World Europe First Look

Why are British supermarkets rationing vegetables?

Shoppers took to social media at signs of the '#vegcrisis,' after bad weather in southern European sharply diminished the supply of greens.

A shopper browses at a vegetable market, in London, Feb. 3, 2017.
Peter Nicholls/Reuters
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Bad weather in southern Europe has led major supermarket chains in Britain to ration vegetables, frustrating shoppers and sparking commentary on social media.

The shortages may underscore the extent of Britain’s dependence on European markets for some staples, as trade links between Britain and the European Union come due for a reshaping.

Spain is an especially important producer for British markets, with about a quarter of vegetables sold in Britain originating in Spanish soil. Flooding there is largely to blame for the shortage of lettuce, with much of the damage coming in Murcia, a region that in recent years has accounted for as much as three-quarters of Spain’s lettuce exports, according to the Telegraph.

"Contrary to popular belief, it seems the rain in Spain doesn't fall mainly on the plain, and a run of unusually bad weather has resulted in availability issues on a small number of salad items and vegetables such as courgettes [zucchini] and aubergines [eggplants],” said British chain Asda in a statement to the Associated Press.

Spain's vegetable-exporter federation, Fepex, said it was trying to maintain its supply for foreign markets, but added that overall production was down 30 percent from normal levels due to bad weather – including freezing temperatures and snowfall that delayed the harvest of new crops. Production levels weren’t likely to return to normal until April, the federation said.

PlanetRetail analyst Rob Gregory tweeted a photo of a sign in a Tesco supermarket that read: "Due to continued weather problems in Spain, there is a shortage on Iceberg and other varied lettuce products. To protect the availability for all customers, we are limiting bulk purchases to three per person."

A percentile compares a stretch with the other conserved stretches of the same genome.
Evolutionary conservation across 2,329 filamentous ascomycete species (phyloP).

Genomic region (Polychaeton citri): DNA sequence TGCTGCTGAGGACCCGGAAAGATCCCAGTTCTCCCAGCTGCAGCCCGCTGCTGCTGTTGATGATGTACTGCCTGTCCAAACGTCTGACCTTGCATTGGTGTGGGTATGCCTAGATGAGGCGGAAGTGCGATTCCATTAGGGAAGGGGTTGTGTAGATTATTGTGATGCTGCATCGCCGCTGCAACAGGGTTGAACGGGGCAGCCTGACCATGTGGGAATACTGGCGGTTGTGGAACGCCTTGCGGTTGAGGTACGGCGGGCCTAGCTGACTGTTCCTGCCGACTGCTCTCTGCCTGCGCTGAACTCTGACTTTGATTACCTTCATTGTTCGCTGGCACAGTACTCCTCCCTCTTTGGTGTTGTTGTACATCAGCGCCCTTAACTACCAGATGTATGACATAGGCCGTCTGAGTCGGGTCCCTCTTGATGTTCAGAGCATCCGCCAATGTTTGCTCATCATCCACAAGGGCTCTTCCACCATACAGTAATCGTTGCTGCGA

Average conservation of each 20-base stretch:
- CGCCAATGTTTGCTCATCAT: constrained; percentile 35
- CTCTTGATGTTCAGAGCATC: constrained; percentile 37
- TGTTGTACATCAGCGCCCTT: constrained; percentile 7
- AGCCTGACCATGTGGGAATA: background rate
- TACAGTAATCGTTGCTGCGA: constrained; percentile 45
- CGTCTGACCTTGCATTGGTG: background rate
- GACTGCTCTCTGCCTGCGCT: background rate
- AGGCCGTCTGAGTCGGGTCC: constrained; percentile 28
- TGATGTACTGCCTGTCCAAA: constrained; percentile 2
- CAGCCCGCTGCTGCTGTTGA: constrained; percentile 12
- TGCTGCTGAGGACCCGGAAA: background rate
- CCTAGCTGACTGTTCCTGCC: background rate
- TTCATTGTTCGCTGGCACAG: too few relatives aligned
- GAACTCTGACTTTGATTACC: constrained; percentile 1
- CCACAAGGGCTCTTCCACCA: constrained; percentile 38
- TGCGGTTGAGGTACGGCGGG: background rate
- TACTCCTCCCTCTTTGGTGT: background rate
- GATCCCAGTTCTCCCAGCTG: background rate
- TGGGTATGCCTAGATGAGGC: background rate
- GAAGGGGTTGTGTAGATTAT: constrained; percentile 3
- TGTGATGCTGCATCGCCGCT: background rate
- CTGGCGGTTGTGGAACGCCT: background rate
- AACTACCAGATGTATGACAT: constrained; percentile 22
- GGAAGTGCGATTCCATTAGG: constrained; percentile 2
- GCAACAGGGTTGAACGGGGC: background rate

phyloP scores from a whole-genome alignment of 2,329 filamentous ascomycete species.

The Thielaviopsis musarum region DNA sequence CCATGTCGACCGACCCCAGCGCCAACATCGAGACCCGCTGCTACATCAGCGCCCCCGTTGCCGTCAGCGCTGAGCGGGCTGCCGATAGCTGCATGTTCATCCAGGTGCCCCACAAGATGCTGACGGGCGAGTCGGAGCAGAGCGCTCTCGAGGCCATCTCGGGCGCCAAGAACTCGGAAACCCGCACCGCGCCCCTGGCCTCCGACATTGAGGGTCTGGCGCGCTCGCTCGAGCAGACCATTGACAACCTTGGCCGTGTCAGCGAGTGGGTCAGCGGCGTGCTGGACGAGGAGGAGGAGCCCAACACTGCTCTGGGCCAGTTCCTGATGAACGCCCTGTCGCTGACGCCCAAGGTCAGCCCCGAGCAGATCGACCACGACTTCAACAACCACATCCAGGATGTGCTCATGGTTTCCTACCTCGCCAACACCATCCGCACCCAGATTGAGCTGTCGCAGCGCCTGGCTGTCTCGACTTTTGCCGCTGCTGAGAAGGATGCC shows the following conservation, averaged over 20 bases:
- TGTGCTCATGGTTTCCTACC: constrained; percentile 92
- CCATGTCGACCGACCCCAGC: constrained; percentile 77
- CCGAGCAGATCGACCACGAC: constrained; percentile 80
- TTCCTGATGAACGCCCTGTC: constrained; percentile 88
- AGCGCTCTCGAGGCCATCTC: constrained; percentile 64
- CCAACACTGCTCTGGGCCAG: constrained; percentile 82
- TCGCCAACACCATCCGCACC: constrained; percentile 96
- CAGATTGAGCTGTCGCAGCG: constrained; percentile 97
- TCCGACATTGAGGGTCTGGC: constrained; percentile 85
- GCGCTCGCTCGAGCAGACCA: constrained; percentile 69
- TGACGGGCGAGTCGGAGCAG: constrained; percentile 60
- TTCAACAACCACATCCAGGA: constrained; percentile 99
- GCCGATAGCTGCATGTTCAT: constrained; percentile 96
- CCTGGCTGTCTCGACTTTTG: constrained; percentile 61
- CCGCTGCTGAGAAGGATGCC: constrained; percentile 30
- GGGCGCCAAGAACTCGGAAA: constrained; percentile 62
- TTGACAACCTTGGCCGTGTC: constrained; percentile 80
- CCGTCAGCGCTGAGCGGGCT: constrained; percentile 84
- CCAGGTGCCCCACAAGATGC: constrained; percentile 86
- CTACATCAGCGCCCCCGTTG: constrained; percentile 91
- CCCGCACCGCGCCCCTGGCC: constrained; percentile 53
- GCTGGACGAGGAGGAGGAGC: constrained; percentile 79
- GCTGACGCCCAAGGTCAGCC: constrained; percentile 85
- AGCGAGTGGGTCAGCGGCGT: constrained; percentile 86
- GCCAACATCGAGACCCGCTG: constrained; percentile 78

Dieter Lloyd, a spokesman for the Leafy Salads Growers Association, told the AP that “generally people don't buy three heads of iceberg or six packs of baby gem." He explained, "The reason they are [rationing] is because grocers, wholesalers, restaurants and hospitality outlets were going to the retailers and buying trays of produce."

The online supermarket Morrisons also set limits at two heads – and three heads per visit of broccoli, reported the BBC. A company spokesperson said its availability of the vegetables hadn’t been affected, but that customers had been buying in bulk because of shortages at other retailers.

"We have therefore had a cap on sales of broccoli and iceberg lettuce to ensure we maintain good supplies for our regular customers,” the chain told the network.

A spokesperson from the office of British Prime Minister Theresa May acknowledged the situation, telling the BBC that the Department for Environment, Food and Rural Affairs was keeping abreast of it.

Some responded with humor. London-based finance journalist Ben Moshinsky quipped, "This is why I voted Romaine."

This report contains material from the Associated Press.

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